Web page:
|Veröffentlicht:||vor 7 Jahren, am 06.05.2011 um 00:05|
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Mr. Media is recorded live before a studio audience of staff writers for Martha Stewart Weddings, who steal all their best ideas from me? in the new new media capitol of the world? St. Petersburg, Florida!
By BOB ANDELMAN
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A wedding seems the appropriate analogy to finish out the first season of the NBC sitcom "Outsourced."
The show, about a white bread American exiled to run a Mombai, India call center, seemed more out of this world to TV critics and many viewers when it debuted in September 2010 than even Star Trek?s blue-skinned, antennaed Andorians.
"Outsourced" took a critical drubbing before most Americans even knew it was on the air.
But a funny thing happened on the way to the Mid American Novelties? annual shareholders meeting: NBC renewed "Outsourced" for a full season. Somebody, somewhere believed in the show.
And I think you can even make a case that putting it at the end of the network?s three-hour Thursday comedy block was a loving, protective move. Slotted at 10:30 p.m. took the pressure off, giving audiences a chance to discover it on their own terms at a time of night when expectations were low.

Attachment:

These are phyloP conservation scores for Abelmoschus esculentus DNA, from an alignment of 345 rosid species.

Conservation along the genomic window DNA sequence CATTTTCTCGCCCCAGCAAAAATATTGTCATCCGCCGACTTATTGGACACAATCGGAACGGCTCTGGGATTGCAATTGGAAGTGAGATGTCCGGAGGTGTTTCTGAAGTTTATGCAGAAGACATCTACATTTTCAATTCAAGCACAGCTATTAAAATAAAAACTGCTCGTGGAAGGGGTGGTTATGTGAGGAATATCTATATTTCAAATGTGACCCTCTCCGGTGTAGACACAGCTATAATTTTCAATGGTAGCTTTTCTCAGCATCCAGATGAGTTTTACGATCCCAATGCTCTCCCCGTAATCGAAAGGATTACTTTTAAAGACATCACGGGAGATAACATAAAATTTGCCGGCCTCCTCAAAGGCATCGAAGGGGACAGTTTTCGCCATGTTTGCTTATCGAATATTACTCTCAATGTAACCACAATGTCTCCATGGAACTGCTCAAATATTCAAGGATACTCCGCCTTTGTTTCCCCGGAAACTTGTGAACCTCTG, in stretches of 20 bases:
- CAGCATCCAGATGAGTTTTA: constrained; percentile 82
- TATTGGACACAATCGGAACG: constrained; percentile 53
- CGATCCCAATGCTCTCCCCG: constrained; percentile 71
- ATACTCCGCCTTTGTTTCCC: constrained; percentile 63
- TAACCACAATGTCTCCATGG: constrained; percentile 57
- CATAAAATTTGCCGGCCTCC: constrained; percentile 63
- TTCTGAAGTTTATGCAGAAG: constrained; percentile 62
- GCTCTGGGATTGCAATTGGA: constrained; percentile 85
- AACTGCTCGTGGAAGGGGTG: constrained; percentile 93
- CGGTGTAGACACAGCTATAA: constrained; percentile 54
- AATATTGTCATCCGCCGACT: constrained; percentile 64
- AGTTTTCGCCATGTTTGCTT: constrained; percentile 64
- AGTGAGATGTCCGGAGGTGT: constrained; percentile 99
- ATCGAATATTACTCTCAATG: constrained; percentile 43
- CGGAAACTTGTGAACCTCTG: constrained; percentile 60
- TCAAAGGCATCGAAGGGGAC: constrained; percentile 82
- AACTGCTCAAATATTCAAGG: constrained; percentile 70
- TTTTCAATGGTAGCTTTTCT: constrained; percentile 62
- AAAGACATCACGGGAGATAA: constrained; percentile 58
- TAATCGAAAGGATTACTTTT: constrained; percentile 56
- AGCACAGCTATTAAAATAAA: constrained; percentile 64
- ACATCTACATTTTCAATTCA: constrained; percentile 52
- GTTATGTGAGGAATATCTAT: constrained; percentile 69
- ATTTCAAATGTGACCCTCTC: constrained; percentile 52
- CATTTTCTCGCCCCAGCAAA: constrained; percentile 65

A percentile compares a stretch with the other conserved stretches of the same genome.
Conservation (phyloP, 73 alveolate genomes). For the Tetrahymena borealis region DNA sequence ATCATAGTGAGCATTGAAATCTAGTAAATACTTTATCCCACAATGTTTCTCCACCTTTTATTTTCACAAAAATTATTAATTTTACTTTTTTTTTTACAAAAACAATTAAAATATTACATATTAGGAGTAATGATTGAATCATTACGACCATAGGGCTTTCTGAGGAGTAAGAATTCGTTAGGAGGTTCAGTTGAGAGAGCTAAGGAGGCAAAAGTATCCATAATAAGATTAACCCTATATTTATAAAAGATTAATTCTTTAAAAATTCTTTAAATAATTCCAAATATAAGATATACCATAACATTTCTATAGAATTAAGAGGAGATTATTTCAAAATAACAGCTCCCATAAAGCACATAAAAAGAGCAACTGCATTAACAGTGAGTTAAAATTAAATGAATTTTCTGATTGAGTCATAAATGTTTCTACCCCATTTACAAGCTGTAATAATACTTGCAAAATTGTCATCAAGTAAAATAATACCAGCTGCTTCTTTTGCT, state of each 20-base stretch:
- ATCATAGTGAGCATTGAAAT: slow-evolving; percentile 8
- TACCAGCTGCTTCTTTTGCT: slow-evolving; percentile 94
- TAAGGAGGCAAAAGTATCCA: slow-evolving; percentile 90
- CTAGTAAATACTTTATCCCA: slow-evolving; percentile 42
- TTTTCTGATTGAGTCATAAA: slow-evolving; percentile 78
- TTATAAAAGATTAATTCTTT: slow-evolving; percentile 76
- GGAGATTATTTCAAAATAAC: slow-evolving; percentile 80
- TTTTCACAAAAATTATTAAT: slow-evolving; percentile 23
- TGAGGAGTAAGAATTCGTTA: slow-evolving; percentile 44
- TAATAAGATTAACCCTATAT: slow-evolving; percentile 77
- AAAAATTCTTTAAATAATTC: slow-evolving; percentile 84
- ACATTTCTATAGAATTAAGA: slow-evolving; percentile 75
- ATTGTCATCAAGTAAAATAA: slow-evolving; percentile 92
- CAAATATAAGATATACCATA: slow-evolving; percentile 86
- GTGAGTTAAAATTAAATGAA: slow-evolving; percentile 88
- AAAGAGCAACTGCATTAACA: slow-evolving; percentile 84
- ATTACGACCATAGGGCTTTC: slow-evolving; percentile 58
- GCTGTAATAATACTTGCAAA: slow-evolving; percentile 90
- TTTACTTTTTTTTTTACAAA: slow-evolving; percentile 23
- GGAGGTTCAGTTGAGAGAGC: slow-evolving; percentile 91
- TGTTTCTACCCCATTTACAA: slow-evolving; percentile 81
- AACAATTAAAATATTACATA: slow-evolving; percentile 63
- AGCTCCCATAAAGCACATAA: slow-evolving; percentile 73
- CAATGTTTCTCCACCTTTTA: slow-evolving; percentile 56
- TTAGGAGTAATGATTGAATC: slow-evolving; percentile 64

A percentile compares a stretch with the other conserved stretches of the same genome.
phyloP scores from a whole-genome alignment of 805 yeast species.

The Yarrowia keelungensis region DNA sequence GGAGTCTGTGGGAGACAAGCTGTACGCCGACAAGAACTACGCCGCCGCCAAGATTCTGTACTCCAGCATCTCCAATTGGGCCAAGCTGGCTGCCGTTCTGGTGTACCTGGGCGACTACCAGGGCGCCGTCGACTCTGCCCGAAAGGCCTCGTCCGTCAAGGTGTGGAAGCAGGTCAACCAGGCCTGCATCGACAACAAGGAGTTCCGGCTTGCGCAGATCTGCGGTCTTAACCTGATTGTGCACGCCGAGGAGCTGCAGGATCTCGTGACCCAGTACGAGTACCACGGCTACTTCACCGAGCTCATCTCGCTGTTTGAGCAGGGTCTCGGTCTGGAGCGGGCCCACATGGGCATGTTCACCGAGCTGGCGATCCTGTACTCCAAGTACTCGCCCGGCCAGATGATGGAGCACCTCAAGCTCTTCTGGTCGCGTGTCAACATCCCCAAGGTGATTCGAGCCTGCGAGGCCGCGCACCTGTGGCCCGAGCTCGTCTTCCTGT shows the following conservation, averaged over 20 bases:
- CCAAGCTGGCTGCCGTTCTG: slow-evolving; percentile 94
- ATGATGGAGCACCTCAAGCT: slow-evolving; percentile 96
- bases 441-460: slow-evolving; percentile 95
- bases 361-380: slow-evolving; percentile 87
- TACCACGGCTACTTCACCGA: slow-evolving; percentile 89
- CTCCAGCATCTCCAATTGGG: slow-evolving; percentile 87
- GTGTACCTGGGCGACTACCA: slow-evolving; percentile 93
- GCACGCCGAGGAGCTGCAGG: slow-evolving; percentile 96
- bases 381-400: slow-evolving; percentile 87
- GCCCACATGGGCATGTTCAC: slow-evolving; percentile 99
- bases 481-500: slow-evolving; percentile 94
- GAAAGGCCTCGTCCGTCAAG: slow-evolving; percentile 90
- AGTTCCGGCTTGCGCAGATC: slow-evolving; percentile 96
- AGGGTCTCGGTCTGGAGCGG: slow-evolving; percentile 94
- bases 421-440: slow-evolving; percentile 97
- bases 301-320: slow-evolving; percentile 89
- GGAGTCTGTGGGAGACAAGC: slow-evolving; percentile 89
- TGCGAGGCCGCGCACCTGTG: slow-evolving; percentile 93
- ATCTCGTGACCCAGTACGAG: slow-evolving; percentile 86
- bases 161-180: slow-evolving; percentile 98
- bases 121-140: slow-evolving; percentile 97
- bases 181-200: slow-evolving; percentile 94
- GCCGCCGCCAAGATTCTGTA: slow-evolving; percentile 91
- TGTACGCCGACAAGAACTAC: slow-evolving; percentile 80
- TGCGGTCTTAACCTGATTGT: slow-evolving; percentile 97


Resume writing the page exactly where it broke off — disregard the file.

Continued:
I would also argue that both moves took the pressure off the writing staff, who shaped a lump of coal into a shimmering diamond. Characters developed and blossomed. Storylines ? such as assistant manager Rajiv?s efforts to woo his beloved and her stony, disapproving father ? were given gentle showcases and, as they say, hilarity ensued.
We learned that Rajiv ? played by Rizwan Manji ? had a heart. And that despite all his efforts to be disdained by his employees, they loved him nonetheless.
So this marriage, unspooling in a two-part episode starting May 5 and concluding on May 12, represents not just the coming together of Rajiv & Vimi. It also marks the union of an Indian cast of sitcom characters and an American TV audience.
Just this morning I read in Variety that the show has won over the Natl. Assn. for Multi-Ethnicity in Communications as well as South Asians in Media, Marketing and Entertainment, both of which are actively lobbying NBC to give "Outsourced" a second season. That?s important because the network might respond if it sees a chance to market to a welcoming, niche audience it hasn?t programmed to in the past.
RIZWAN MANJI audio excerpt: "('Outsourced') is such a different kind of TV than we've ever seen... These characters are so endearing and lovable, you're just rooting for them to succeed."
Bob Andelman is the author or co-author of 12 books, including 'The Consulate' with Thomas R. Stutler, 'The Profiler' with Pat Brown, 'Built From Scratch' with the founders of The Home Depot, 'The Profit Zone' with Adrian Slywotzky, 'Mean Business' with Albert J. Dunlap, and 'Will Eisner: A Spirited Life.'
Copyright 2011 Bob Andelman. Click here for copyright permissions!